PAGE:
modeling childhood-onset myotonic dystrophy

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Modeling Childhood- onset Myotonic Dystrophy Jordan Gladman Ph.D. PRPR 9/24/2012

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Modeling Childhood-onset Myotonic Dystrophy . Jordan Gladman Ph.D. PRPR 9/24/2012. Myotonic Dystrophy Type 1. Autosomal dominant 1 in 8000 - most common adult muscular dystrophy Variable age of onset and phenotype Congenital Childhood Adult. Common features:. - PowerPoint PPT Presentation

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Page 1: Modeling Childhood-onset Myotonic Dystrophy

Modeling Childhood-onset Myotonic Dystrophy

Jordan Gladman Ph.D.PRPR 9/24/2012

Page 2: Modeling Childhood-onset Myotonic Dystrophy

Myotonic Dystrophy Type 1

Autosomal dominant 1 in 8000 - most common adult muscular dystrophy Variable age of onset and phenotype

Congenital Childhood Adult

Progressive skeletal muscle loss Cardiac defects Smooth muscle dysfunction Other multisystem effects including cataracts, insulin resistance,

mental retardation

Common features:

Page 3: Modeling Childhood-onset Myotonic Dystrophy

Congenital Myotonic Dystrophy

• Children often born from mothers with DM1• Respiratory and swallowing difficulties• moderate to severe intellectual disabilities • cardiomyopathy • Often need extensive neonatal care• Survivors may strengthen somewhat, but ultimately

develop a progressive myopathy similar to the more common forms of the disease

• Myotonia absent in neonates

Page 4: Modeling Childhood-onset Myotonic Dystrophy

Childhood-Onset Myotonic Dystrophy

• Milder than congenital myotonic dystrophy but still more severe than Adult DM1

• No parent of origin effect• Unlike congenital myotonic dystrophy individuals with

childhood-onset myotonic dystrophy do not have in utero abnormalities, delayed early motor development, and if present only have mild hypotonia or respiratory problems

• Childhood-onset DM1 patients usually have myotonia and frequently have mental handicaps such as a decrease in mean IQ and a range of psychosocial difficulties

• As patients age they tend to then also develop features seen in adult onset DM1.

Page 5: Modeling Childhood-onset Myotonic Dystrophy

Adult Onset Myotonic Dystrophy

• Characteristic appearance:– Myotonia– Muscle weakness and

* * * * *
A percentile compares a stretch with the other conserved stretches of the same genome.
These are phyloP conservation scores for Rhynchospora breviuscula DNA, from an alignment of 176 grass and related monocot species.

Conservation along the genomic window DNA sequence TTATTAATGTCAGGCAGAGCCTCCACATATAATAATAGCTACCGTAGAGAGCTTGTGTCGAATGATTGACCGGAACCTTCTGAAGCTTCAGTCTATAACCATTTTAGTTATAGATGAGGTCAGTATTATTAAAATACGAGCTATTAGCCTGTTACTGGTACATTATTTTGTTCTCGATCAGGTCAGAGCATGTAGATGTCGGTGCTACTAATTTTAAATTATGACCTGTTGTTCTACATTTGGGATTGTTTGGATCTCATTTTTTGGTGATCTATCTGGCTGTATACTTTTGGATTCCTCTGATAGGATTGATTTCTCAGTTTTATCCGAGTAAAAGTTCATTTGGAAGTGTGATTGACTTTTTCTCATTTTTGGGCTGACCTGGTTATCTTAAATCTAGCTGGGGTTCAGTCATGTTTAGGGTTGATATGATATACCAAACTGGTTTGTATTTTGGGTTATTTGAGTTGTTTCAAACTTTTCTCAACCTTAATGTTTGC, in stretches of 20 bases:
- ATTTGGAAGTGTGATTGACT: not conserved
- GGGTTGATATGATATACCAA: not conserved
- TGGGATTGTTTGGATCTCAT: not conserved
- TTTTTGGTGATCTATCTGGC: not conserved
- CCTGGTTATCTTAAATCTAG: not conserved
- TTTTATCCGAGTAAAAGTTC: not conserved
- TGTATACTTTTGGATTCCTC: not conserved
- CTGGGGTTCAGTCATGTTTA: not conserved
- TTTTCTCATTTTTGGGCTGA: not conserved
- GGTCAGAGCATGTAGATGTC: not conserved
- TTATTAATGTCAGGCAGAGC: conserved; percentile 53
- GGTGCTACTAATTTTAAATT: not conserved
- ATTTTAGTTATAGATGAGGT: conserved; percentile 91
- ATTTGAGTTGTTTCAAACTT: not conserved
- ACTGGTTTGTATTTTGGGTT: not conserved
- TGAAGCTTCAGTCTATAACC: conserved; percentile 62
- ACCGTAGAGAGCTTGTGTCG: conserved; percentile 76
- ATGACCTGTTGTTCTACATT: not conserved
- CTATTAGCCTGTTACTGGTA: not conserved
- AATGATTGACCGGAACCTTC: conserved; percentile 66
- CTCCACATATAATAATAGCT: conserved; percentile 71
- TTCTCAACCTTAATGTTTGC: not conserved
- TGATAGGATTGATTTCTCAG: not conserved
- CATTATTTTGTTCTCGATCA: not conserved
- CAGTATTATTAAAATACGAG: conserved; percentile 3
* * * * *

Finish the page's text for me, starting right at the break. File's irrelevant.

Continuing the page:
wasting– Low IQ/dementia– Cardiac abnormalities– Hypersomnia/fatigue– Multiple endocrinopathies– Gastrointestinal complaints– Cataracts

Page 6: Modeling Childhood-onset Myotonic Dystrophy

Disease severity and Repeating numbers

• Disease severity correlated with (CUG)n repeat size.Age of Onset, Average age of death, disease symptoms

(CTG)nDMPK

Page 7: Modeling Childhood-onset Myotonic Dystrophy

AUG Stop(CUG)5-37

5’-UTR3’-UTR

ORFDMPK RNA

DMPK protein

AAAA

Kinase Coiled coil

Trans- mem.

mRNA exported and transcribed

(CUG)100+

ORFAAAA

3’-UTR

mRNA Retained in Nucleus

Caused by a CTG expansion in the 3’-UTR of DMPK

LRR

Page 8: Modeling Childhood-onset Myotonic Dystrophy

Mouse Models of DM1

• The perfect mouse model, especially to study therapeutics, does not exist

• Multiple labs working on addressing this issue• Most efforts are aimed at adult DM1

Goal: Develop a childhood onset mouse model of DM1 that allows therapeutic testing and can be used to better understand DM1

Page 9: Modeling Childhood-onset Myotonic Dystrophy

CMV promoter rtTArtTA TRANSGENE(Tet-On System)

DMPK 5’UTR 7X TRE 5’UTR GFP DMPK 3’UTR DMPK 1st INTRONGFP-DMPK 3’UTRTRANSGENE

Transgenic Mouse Design

Dox

Dox

Induction of Dox leads to a robust disease phenotype similar to the phenotype seen in patients

Page 10: Modeling Childhood-onset Myotonic Dystrophy

Design

2weeks 8 16

Birth

4 6

infancy childhood adolescent adulthood

P P P&T

P&T

CHDM1

Adult DM1

Start induction of the toxic RNA before birth, as early as conception and monitor disease phenotype

- Start with the DM5 mice as we have them well characterized- Mate a DM5 +/- who is induced for 1 months with a DM5 -/-

- Keep dox present during mating, pregnancy and rearing

Page 11: Modeling Childhood-onset Myotonic Dystrophy

Generating a Childhood onset DM1